Michael Curia

Michael Curia: The Invisible Man

21 February, 2016

The Invisible Man
Chapter Seven
The Unveiling of the Stranger

I interpreted a H. G. Wells novel through finding a distinct similarity in the persona of the invisible man and a Baskerville lowercase g.

The typography in each book has been composed by hand using letterpress. By printing in black ink and blind embossing, the meticulous process of using letterpress is the invisible work behind my creation.

In the story, the invisible man dresses himself in a long coat and bandages to disguise himself from being invisible. Society rejects him as a strange and peculiar fellow.

Michael Curia The Invisible Man
Michael Curia The Invisible Man

The Baskerville lowercase g has many quirks to it; such as the ear, the open tail, and a bowl that sits above the baseline. My concept presents the g as a metaphor for how the invisible man feels in the story.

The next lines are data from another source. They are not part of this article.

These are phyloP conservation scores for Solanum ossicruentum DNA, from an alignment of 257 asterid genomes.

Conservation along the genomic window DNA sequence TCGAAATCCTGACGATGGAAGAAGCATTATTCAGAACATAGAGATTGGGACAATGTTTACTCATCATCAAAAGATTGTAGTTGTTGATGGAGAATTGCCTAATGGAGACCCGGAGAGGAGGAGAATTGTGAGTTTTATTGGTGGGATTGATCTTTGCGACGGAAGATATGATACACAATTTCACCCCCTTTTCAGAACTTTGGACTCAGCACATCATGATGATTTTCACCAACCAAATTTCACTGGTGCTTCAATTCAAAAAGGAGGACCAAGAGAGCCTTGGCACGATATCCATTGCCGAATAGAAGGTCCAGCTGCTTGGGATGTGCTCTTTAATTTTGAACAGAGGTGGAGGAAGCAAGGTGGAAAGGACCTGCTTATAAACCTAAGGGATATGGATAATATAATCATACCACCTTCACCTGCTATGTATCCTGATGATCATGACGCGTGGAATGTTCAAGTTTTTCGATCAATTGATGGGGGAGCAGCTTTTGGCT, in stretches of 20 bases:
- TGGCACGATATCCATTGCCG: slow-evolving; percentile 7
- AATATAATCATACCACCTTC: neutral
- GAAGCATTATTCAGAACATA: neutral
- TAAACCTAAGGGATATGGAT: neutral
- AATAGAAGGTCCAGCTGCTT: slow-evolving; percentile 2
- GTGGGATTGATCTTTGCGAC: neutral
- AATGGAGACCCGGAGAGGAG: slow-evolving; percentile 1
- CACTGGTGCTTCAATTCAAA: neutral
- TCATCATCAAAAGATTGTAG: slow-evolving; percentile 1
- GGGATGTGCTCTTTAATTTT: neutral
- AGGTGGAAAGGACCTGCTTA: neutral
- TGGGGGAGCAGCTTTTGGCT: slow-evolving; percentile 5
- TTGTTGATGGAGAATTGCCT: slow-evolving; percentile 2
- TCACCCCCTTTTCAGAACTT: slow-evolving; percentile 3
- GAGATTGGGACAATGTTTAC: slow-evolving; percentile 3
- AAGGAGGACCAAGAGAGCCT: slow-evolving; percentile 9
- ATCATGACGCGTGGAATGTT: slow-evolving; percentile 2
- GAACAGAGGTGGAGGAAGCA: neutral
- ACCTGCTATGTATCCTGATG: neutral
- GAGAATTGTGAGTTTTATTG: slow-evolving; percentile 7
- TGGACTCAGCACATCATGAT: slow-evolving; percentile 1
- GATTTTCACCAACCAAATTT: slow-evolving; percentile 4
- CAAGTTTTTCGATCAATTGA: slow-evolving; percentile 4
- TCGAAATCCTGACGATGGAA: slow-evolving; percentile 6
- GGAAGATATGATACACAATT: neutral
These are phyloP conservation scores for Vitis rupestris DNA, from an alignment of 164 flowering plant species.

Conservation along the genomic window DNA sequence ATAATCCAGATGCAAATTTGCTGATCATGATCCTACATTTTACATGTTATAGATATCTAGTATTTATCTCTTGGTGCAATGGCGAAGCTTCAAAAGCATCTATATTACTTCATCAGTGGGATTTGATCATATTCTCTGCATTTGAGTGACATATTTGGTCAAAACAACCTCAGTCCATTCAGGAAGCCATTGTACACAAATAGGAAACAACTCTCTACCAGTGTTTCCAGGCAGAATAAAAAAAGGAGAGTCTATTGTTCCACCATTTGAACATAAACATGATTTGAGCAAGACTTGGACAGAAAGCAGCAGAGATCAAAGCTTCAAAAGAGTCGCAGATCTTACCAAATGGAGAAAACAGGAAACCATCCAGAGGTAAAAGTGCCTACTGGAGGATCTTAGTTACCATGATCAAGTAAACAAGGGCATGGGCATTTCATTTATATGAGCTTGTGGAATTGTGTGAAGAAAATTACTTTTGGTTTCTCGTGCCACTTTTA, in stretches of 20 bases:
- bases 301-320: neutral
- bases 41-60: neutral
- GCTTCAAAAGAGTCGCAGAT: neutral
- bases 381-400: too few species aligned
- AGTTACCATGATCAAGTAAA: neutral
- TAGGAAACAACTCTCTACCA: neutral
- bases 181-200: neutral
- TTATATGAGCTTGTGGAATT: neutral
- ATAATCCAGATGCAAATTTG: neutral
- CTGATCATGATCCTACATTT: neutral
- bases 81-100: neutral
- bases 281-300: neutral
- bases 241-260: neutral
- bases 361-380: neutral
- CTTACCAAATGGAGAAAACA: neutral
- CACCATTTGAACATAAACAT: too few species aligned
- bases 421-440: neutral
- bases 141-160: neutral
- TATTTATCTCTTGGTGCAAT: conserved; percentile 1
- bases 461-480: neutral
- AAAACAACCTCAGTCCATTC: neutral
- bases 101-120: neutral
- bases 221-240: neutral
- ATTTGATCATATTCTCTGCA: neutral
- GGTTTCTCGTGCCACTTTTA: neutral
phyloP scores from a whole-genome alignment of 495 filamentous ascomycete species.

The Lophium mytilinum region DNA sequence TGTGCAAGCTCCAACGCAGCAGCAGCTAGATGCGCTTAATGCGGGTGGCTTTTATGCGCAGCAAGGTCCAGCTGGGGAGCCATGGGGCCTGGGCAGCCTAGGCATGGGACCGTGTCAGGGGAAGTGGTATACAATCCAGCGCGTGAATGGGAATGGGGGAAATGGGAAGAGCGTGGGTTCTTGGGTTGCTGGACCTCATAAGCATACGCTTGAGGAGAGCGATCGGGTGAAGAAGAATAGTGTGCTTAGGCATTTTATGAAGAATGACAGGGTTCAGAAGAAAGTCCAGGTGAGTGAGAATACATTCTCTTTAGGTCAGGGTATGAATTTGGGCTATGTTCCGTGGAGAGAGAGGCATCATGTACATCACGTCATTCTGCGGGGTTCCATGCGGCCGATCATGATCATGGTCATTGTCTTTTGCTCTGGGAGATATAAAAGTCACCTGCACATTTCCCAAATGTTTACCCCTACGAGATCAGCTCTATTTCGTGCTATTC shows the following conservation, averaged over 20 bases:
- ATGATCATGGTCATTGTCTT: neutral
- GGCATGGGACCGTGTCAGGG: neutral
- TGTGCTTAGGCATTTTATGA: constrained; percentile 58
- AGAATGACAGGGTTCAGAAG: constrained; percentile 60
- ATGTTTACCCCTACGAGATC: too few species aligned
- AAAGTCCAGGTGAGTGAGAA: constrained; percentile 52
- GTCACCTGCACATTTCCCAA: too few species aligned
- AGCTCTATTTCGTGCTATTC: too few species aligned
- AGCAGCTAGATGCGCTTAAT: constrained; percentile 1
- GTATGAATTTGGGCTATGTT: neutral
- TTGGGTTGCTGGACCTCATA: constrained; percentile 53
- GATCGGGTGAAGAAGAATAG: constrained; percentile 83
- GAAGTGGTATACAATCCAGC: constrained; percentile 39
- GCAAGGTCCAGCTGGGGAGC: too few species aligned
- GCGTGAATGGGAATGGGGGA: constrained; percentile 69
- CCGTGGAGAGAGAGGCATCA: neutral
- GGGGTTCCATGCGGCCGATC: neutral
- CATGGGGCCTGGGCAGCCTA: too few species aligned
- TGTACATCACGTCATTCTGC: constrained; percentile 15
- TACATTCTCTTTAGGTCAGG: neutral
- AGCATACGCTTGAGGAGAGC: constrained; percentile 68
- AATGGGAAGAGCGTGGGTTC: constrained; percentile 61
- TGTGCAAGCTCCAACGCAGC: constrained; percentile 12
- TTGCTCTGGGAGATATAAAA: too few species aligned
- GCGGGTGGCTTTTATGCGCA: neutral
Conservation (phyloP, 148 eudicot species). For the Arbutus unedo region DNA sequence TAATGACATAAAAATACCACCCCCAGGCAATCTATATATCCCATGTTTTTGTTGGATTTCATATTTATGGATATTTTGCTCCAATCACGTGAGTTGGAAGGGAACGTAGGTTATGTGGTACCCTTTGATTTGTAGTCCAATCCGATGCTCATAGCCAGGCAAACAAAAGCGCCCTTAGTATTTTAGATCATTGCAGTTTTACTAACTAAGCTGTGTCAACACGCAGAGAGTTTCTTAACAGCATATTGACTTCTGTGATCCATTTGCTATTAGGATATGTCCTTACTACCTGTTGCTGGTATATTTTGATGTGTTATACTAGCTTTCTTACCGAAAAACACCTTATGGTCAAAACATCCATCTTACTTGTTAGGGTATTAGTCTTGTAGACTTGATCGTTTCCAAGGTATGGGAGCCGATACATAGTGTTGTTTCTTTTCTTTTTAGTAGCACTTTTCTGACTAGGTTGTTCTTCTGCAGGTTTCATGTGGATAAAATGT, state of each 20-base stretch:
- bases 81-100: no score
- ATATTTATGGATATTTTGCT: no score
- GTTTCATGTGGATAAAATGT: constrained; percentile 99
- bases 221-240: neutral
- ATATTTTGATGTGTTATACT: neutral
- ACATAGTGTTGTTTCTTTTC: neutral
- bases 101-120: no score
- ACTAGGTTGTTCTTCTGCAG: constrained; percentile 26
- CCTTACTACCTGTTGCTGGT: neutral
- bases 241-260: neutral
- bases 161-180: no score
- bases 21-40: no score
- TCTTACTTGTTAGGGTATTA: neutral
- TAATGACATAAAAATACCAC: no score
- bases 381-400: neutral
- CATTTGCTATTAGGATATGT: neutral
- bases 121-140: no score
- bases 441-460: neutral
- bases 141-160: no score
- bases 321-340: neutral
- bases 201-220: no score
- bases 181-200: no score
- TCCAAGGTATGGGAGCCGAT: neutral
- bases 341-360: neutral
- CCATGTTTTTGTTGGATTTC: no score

The g is missing from the invisible man, but is the only letter printed in the visible man. This represents the way the character in the book drifts in and out of visibility.

Michael Curia The Invisible Man

The books force the viewer to question why the g appears to be missing from one book, yet visible in the other. the same way the people in the village questioned who the invisible man is.

Michael Curia The Invisible Man
Michael Curia The Invisible Man
Michael Curia The Invisible Man

Michael Curia is a graphic designer and creative thinker. See more of his work: michaelcuriadesign.com

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